The Seven Coun­tries Most Vul­ner­a­ble To A Debt Cri­sis

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For decades, some of the most impor­tant data about mar­ket economies was sim­ply unavail­able: the level of pri­vate debt. You could get gov­ern­ment debt data eas­ily, but (with the out­stand­ing excep­tion of the USA—and also Aus­tralia) it was hard to come by.

That has been reme­died by the Bank of Inter­na­tional Set­tle­ments, which now pub­lishes a quar­terly series on debt—government & private—for over 40 coun­tries. This data lets me iden­tify the seven coun­tries that, on my analy­sis, are most likely to suf­fer a debt cri­sis in the next 1–3 years. They are, in order of likely sever­ity: China, Aus­tralia, Swe­den, Hong Kong (though it might deserve first billing), Korea, Canada, and Nor­way.

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About Steve Keen

I am Professor of Economics and Head of Economics, History and Politics at Kingston University London, and a long time critic of conventional economic thought. As well as attacking mainstream thought in Debunking Economics, I am also developing an alternative dynamic approach to economic modelling. The key issue I am tackling here is the prospect for a debt-deflation on the back of the enormous private debts accumulated globally, and our very low rate of inflation.
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  • ken

    In addi­tion to the debt plus GDP start­ing to decrease, the US stock­mar­ket that is also decreas­ing, which is a sign of con­tract­ing debt. Their hous­ing bub­ble is till going but at a decreased rate so by the end of the year it will prob­a­bly be in trou­ble.

    What amazes me is the lack of com­par­isons with 2005. Amer­i­cans are extolling the virtues of their recov­ery, as unem­ploy­ment has declined, it is the Great Mod­er­a­tion all over again.

  • Dar­ren Gold­bach

    Very inter­est­ing analy­sis Steve. The 3 giant coun­tries are listed above China, Canada and Aus­tralia. Please post more why those coun­tries are vul­ner­a­ble to a debt cri­sis? It’s more inter­est­ing to know what are the top 5 coun­tries that has a huge poten­tial this year 2016. Thank you. | http://www.goldbachlaw.com/long-beach/bankruptcy-attorney/

  • Stanof

    Hi Steve. I fol­low your work/articles for the last 2 years and mostly agree with your con­clu­sions, how­ever, I have some ques­tions for you regard­ing this arti­cle.

    I live in Van­cou­ver, Canada and see lots of “crazi­ness” going on. For exam­ple, for last cou­ple of years each month a new record is set for how much the real estate prices rise year-to-year and this past March it was about 28% for detached houses (which keep ris­ing the most of all prop­erty types). Years before it was 22% , 17%, 12%… so clearly the rate of ris­ing prices is on an expo­nen­tial path. While this is crazy in itself the big­ger ques­tion is how much longer it can keep going?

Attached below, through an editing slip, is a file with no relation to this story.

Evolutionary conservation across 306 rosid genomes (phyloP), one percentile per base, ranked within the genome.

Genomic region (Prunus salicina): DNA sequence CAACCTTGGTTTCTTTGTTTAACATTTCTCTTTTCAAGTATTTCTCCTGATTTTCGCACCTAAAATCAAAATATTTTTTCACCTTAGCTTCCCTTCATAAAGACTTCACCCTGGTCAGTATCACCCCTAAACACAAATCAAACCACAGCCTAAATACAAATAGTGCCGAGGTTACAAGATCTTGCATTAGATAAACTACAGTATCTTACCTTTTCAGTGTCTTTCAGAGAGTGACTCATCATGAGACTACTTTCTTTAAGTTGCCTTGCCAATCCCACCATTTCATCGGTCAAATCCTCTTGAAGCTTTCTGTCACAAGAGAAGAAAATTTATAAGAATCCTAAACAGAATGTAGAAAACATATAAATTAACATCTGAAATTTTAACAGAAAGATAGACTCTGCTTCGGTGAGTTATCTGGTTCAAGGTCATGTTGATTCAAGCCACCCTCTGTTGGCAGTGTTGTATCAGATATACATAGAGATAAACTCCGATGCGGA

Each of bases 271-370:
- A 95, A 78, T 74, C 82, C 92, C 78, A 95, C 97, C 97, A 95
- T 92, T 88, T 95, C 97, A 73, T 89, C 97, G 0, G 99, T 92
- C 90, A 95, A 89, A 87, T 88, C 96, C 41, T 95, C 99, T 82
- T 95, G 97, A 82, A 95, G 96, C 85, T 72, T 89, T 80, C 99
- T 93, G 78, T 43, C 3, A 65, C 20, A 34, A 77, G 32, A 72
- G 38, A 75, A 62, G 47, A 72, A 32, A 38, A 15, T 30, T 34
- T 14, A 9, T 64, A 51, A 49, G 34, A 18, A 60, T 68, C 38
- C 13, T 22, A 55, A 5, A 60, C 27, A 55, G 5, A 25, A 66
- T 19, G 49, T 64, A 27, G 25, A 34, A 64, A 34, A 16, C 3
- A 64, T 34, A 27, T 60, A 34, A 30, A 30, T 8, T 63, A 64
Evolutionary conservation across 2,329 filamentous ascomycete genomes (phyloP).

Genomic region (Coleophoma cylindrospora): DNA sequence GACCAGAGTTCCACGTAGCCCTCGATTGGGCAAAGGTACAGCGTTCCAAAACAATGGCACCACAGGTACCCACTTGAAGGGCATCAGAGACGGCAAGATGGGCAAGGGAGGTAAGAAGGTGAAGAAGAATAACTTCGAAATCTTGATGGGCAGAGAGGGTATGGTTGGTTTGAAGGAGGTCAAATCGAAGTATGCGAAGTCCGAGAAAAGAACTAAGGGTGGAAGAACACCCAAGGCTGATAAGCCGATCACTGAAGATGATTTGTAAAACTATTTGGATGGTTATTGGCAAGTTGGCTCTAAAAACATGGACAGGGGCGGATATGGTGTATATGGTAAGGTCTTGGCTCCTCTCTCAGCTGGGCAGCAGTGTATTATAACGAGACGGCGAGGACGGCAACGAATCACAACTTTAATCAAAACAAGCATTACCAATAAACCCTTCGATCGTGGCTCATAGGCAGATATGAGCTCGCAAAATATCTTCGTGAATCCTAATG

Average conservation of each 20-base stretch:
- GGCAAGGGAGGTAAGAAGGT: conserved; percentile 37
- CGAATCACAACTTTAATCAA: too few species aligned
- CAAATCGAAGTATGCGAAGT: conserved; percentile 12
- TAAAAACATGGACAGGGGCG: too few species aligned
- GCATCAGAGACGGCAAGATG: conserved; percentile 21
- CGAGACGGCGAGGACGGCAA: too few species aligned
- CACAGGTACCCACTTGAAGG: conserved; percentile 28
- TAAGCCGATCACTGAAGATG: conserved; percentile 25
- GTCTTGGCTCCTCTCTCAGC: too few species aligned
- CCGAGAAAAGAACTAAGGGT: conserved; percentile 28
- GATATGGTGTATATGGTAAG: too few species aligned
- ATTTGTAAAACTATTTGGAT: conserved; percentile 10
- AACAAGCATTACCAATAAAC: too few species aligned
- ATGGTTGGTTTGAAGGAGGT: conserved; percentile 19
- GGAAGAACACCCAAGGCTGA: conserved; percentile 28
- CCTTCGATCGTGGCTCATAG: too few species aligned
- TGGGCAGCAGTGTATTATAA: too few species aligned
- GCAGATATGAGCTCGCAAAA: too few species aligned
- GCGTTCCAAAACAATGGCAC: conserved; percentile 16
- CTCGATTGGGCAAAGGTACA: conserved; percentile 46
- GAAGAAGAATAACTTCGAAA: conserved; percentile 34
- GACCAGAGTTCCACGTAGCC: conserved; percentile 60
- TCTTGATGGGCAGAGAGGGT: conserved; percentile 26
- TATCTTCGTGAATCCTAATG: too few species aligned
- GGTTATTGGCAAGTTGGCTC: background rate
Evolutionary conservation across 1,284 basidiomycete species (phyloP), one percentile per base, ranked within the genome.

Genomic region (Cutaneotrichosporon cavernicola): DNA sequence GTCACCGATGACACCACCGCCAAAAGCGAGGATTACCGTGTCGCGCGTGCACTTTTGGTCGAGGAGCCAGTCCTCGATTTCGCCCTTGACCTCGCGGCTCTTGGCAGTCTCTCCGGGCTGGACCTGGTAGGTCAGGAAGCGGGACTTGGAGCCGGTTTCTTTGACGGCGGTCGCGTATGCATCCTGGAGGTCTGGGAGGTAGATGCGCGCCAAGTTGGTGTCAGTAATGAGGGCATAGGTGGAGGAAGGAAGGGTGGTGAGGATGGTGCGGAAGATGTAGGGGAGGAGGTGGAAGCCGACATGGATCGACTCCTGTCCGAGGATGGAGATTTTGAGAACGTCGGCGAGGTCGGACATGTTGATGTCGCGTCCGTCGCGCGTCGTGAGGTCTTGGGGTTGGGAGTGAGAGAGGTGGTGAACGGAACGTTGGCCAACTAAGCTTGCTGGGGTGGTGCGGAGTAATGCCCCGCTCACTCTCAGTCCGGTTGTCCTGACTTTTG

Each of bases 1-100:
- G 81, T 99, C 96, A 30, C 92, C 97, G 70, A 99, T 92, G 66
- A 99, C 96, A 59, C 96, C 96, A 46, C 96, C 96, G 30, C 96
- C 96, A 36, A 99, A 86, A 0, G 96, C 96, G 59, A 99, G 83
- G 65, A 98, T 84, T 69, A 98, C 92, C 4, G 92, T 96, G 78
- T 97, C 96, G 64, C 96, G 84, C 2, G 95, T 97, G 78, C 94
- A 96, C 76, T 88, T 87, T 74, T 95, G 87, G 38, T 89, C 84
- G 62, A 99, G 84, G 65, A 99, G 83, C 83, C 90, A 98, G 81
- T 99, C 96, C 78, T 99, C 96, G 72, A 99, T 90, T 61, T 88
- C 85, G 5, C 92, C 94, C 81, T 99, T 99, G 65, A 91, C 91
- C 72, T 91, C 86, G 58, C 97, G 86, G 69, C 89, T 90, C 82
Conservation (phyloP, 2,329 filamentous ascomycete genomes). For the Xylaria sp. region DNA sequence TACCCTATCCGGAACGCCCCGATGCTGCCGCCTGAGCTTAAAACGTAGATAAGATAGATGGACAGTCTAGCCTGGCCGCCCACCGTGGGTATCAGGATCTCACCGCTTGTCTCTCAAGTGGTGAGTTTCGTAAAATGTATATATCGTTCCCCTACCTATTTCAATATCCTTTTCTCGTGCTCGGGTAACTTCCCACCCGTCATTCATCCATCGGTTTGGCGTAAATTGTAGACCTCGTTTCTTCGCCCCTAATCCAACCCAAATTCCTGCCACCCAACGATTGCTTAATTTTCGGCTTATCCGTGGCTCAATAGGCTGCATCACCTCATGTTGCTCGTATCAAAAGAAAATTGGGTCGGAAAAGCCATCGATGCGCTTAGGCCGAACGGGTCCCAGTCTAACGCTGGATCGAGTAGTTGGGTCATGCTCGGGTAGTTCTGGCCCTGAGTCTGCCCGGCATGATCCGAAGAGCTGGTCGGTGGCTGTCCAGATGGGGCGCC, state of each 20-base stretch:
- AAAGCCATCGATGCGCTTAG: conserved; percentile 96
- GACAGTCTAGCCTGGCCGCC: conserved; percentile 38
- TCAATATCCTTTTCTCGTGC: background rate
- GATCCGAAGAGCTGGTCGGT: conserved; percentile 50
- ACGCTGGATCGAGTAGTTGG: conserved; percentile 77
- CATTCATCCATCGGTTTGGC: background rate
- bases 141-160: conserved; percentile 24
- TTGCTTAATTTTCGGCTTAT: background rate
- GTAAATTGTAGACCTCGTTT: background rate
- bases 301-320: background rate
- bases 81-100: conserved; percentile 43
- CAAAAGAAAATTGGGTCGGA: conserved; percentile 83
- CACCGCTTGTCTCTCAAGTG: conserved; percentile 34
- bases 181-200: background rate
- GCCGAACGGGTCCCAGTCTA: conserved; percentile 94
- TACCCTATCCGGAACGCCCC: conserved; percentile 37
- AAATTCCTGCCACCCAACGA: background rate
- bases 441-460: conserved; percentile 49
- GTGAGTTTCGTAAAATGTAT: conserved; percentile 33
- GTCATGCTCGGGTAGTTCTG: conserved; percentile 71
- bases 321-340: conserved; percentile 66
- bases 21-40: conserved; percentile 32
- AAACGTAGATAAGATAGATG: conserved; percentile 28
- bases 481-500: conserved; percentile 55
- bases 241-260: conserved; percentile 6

Based on what you are say­ing it looks like not much longer, unless of course gov­ern­ment will stim­u­late, which already con­firmed that it will start­ing 2016, mostly through big con­struc­tion projects but per­haps even lower inter­est rates.

    How­ever, here are my three argu­ments why this can keep going even with­out gov­ern­ment and you can’t see them in your mod­els:

    1) With new­com­ers, espe­cially Syr­ian refugees (per­haps up to 200-300K), there will be a new pool of bor­row­ers. Great major­ity of them won’t be able to bor­row right a way but as they get jobs they will.

    2) There is tremen­dous amounts of money com­ing here from China and I think it will keep accel­er­at­ing for more than next 3 years. It’s like stim­u­lus com­ing from out­side. In Van­cou­ver or Toronto, there are 500-800K houses being bought in full in cash on some­what reg­u­lar bases (not large scale though) by the Chi­nese money. In short, lots of money is com­ing.

    3) Canada’s GDP in last 2 years could be skewed because of very low oil prices. About 300K of peo­ple in that sec­tor in Alberta lost jobs over the last year — pretty much all of them high-pay­ing rel­a­tive to the rest of the coun­try. (How­ever, you could argue that if China goes into cri­sis Canada will go as well because of lower oil/resources exports.)

    Any­ways, while I agree that in the long run you are cor­rect I am just point­ing a cou­ple of fac­tors that I believe your mod­els can’t see.

    Thank you for all your work and edu­ca­tion!

    Stan

  • Stanof

    BTW, if you want to dive deeper into Van­cou­ver crazy house price increases check here http://www.rebgv.org/home-price-index and at the bot­tom of the page keep chang­ing the fil­ters from drop­down boxes. These are the offi­cial num­bers by Real Estate Board of Van­cou­ver. You might need to sit down though 🙂

  • StuWills

    I think we are all con­cerned about our per­sonal debt and that of the coun­tries we live in too.
    As a New Zealand mort­gage bro­ker we are some­times joke about finance and money but the real­ity is most Kiwis are con­cerned about our own finances as well as the coun­try as a whole espe­cially given our small size and the relianace on some of the larger coun­tries who appear to be strug­gling a bit.

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  • James Wal­lace

    Hi Steve,

    Would you say New Zealand is in the same/similar posi­tion to Aus­tralia and there­fore your com­ments on Aus­tralia would also apply to New Zealand? Or do you see some mate­r­ial dif­fer­ences between the two coun­tries?

    Look­ing for­ward to your new book. 

    Thanks,

    James